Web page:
This month we received dispatches from three American originals: David Hume Kennerly, Damaso Reyes, and Dave Marash. All of them sent notes from war zones; each of them focused their vision on something other than gunfire.
We begin with an inside look at Secretary of Defense Donald Rumsfeld's visit to Abu Ghraib prison in Iraq. Only one civilian still photographer was allowed on the trip. David Hume Kennerly tells the story.
If shoes could talk, they would speak of their slog through the "Dust Bin" in Rwanda on the feet of a freelancer. Damaso Reyes shares his perspective. Our kicker story reads like a legend. It's whimsical, intelligent, sentimental and smart. ABC News correspondent Dave Marash wrote it from a Baghdad oasis.
Halfway through 2004, we take a break from bang-bang, if only for a moment.
Our Webmaster, Gina Trapani, traveled to Ventura, California, to attend the Platypus Workshop. She is not a photographer, and she was worried. "Could I possibly produce a broadcast-worthy project?" The answer was she did. She writes about it in this issue.
Jim Colburn, who has supplied our popular humor column for the last seven years, is moving on -- to the "Central America" state of Nebraska. Don Winslow tells us about Jim's move, and what it means. And as he is packing up, Jim looks ahead to his trip.
Contributing Editor Peter Howe talks about the meaning of the Abu Ghraib photos, and Chick Harrity reviews the new Nikon D70 camera.
This month, we are inaugurating a new section, called "E-Bits." Austin photojournalist and author Beverly Spicer has been sending me what I call "the flotsam and jetsam" of the Web for the past few years. These are photos of signs, weird events, and movie clips that are funny, outrageous, and compelling. Life magazine used to have a section called "Parting Shots," and in that spirit, we start her new section. We think you will love it.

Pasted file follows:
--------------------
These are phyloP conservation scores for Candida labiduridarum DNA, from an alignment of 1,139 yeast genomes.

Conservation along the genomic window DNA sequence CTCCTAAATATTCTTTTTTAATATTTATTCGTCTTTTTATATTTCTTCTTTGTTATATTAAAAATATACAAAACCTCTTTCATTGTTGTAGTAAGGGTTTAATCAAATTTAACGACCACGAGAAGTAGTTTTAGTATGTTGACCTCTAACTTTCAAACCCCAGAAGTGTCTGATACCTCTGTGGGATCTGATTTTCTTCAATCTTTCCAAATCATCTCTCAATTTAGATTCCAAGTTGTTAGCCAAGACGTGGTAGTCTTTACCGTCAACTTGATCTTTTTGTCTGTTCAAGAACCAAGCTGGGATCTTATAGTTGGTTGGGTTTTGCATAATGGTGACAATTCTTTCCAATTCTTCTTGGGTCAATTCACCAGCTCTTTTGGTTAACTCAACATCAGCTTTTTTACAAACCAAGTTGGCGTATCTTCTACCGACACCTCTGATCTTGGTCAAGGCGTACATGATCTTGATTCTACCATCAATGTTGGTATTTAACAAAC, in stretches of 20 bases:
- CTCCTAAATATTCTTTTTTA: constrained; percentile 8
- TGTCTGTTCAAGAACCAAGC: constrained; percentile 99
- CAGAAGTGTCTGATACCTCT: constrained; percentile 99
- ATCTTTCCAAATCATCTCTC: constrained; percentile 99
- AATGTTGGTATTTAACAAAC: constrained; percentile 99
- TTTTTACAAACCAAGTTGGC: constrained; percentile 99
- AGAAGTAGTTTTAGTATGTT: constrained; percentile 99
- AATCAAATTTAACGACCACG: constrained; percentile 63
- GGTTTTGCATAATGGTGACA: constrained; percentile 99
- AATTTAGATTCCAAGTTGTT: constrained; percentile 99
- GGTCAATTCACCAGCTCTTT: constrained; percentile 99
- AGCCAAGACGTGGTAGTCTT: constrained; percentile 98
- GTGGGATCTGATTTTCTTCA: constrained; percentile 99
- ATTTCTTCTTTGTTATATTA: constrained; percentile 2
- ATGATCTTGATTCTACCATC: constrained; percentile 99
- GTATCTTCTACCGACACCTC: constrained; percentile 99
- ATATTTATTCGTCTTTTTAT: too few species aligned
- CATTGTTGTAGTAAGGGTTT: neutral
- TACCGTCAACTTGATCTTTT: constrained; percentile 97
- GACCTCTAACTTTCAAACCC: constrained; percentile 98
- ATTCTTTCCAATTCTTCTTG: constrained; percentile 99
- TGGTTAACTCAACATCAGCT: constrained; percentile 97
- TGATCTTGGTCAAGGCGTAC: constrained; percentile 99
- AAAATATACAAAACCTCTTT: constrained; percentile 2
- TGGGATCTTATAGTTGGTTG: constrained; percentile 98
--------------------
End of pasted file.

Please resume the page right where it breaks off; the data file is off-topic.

All this, including our regular columnists, Terry Heaton, Bill Pierce, Mark Loundy, and Jim Colburn on his way to Nebraska, plus Amy Jo Marash, aka Bowers.
IN THIS MONTH'S ASSIGNMENT SHEET
You will have the opportunity to experience journalism from the viewpoints of six working news photographers who have contributed journals to the June issue of ASSIGNMENT SHEET.
Joe Jaszewski, a young photographer who recently joined the Idaho Statesman, discusses the physical challenges that he faced covering stories in his journal, IDAHO WINTER. Joe explains, "My experience of winters has been northern California-style: fog, rain, and temperatures that dare dip into the high-30's. That is, until I moved to Boise, Idaho, last summer."